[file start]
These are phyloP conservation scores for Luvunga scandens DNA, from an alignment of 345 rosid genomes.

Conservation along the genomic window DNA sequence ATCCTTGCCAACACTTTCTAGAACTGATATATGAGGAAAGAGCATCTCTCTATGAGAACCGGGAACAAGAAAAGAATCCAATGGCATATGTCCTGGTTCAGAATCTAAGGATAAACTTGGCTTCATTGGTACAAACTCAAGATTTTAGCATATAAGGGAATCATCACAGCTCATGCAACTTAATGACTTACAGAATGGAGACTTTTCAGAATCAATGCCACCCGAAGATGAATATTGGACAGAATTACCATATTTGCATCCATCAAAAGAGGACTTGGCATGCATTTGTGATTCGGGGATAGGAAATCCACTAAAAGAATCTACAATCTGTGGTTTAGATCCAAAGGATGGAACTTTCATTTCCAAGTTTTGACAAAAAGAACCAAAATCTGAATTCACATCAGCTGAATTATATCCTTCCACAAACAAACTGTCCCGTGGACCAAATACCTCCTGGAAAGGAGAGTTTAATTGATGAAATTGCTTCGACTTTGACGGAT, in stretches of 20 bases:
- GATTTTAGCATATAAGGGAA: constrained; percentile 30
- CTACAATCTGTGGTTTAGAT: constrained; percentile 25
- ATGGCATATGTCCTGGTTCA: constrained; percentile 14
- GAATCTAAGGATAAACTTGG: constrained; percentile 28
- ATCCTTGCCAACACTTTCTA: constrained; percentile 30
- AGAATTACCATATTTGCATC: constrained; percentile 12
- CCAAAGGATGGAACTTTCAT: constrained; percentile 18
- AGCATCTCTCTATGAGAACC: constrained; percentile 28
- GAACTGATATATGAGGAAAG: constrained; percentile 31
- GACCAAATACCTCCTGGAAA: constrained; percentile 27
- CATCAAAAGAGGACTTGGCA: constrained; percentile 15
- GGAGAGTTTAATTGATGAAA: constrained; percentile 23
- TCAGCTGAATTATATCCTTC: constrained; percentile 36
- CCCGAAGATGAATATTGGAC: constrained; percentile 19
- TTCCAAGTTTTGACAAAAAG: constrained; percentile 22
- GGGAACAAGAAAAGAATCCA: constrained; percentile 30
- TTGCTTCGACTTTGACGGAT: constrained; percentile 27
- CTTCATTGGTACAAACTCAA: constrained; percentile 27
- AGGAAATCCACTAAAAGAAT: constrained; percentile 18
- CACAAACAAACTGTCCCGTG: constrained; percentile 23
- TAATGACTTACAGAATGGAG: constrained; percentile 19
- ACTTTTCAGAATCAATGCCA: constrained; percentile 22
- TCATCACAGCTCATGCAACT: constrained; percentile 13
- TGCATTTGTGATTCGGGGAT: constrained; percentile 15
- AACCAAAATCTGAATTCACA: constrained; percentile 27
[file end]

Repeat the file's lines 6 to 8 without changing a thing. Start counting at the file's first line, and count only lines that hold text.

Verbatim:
- GAATCTAAGGATAAACTTGG: constrained; percentile 28
- ATCCTTGCCAACACTTTCTA: constrained; percentile 30
- AGAATTACCATATTTGCATC: constrained; percentile 12